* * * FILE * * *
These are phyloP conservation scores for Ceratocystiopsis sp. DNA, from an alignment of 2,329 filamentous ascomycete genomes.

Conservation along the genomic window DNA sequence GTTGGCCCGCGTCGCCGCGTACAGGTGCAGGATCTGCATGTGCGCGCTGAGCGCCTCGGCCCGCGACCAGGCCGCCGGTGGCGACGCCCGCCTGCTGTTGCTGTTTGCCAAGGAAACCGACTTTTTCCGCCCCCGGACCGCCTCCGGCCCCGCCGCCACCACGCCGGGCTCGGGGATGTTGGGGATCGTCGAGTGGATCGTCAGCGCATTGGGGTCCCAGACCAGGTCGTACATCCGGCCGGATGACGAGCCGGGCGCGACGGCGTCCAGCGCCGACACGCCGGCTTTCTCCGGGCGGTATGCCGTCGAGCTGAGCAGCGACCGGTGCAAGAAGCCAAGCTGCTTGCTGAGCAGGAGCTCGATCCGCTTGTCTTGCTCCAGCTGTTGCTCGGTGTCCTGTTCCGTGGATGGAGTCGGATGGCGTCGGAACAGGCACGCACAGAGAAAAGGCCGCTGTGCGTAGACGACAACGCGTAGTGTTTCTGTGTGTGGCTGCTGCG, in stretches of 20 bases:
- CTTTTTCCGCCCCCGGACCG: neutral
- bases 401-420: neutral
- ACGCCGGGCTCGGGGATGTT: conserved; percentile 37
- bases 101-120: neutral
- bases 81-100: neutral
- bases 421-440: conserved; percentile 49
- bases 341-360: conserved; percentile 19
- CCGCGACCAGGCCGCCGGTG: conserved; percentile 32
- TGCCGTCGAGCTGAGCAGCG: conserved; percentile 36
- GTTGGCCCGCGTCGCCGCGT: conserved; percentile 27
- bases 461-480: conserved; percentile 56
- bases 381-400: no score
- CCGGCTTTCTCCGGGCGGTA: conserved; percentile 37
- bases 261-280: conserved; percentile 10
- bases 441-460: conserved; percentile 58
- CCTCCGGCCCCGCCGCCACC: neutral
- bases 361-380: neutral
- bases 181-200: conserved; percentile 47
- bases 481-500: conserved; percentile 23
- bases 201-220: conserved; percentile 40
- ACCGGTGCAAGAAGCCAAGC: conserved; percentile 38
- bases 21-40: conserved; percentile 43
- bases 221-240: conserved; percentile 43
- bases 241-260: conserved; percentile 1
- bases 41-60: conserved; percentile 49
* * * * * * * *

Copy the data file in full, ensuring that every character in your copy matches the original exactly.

These are phyloP conservation scores for Ceratocystiopsis sp. DNA, from an alignment of 2,329 filamentous ascomycete genomes.

Conservation along the genomic window DNA sequence GTTGGCCCGCGTCGCCGCGTACAGGTGCAGGATCTGCATGTGCGCGCTGAGCGCCTCGGCCCGCGACCAGGCCGCCGGTGGCGACGCCCGCCTGCTGTTGCTGTTTGCCAAGGAAACCGACTTTTTCCGCCCCCGGACCGCCTCCGGCCCCGCCGCCACCACGCCGGGCTCGGGGATGTTGGGGATCGTCGAGTGGATCGTCAGCGCATTGGGGTCCCAGACCAGGTCGTACATCCGGCCGGATGACGAGCCGGGCGCGACGGCGTCCAGCGCCGACACGCCGGCTTTCTCCGGGCGGTATGCCGTCGAGCTGAGCAGCGACCGGTGCAAGAAGCCAAGCTGCTTGCTGAGCAGGAGCTCGATCCGCTTGTCTTGCTCCAGCTGTTGCTCGGTGTCCTGTTCCGTGGATGGAGTCGGATGGCGTCGGAACAGGCACGCACAGAGAAAAGGCCGCTGTGCGTAGACGACAACGCGTAGTGTTTCTGTGTGTGGCTGCTGCG, in stretches of 20 bases:
- CTTTTTCCGCCCCCGGACCG: neutral
- bases 401-420: neutral
- ACGCCGGGCTCGGGGATGTT: conserved; percentile 37
- bases 101-120: neutral
- bases 81-100: neutral
- bases 421-440: conserved; percentile 49
- bases 341-360: conserved; percentile 19
- CCGCGACCAGGCCGCCGGTG: conserved; percentile 32
- TGCCGTCGAGCTGAGCAGCG: conserved; percentile 36
- GTTGGCCCGCGTCGCCGCGT: conserved; percentile 27
- bases 461-480: conserved; percentile 56
- bases 381-400: no score
- CCGGCTTTCTCCGGGCGGTA: conserved; percentile 37
- bases 261-280: conserved; percentile 10
- bases 441-460: conserved; percentile 58
- CCTCCGGCCCCGCCGCCACC: neutral
- bases 361-380: neutral
- bases 181-200: conserved; percentile 47
- bases 481-500: conserved; percentile 23
- bases 201-220: conserved; percentile 40
- ACCGGTGCAAGAAGCCAAGC: conserved; percentile 38
- bases 21-40: conserved; percentile 43
- bases 221-240: conserved; percentile 43
- bases 241-260: conserved; percentile 1
- bases 41-60: conserved; percentile 49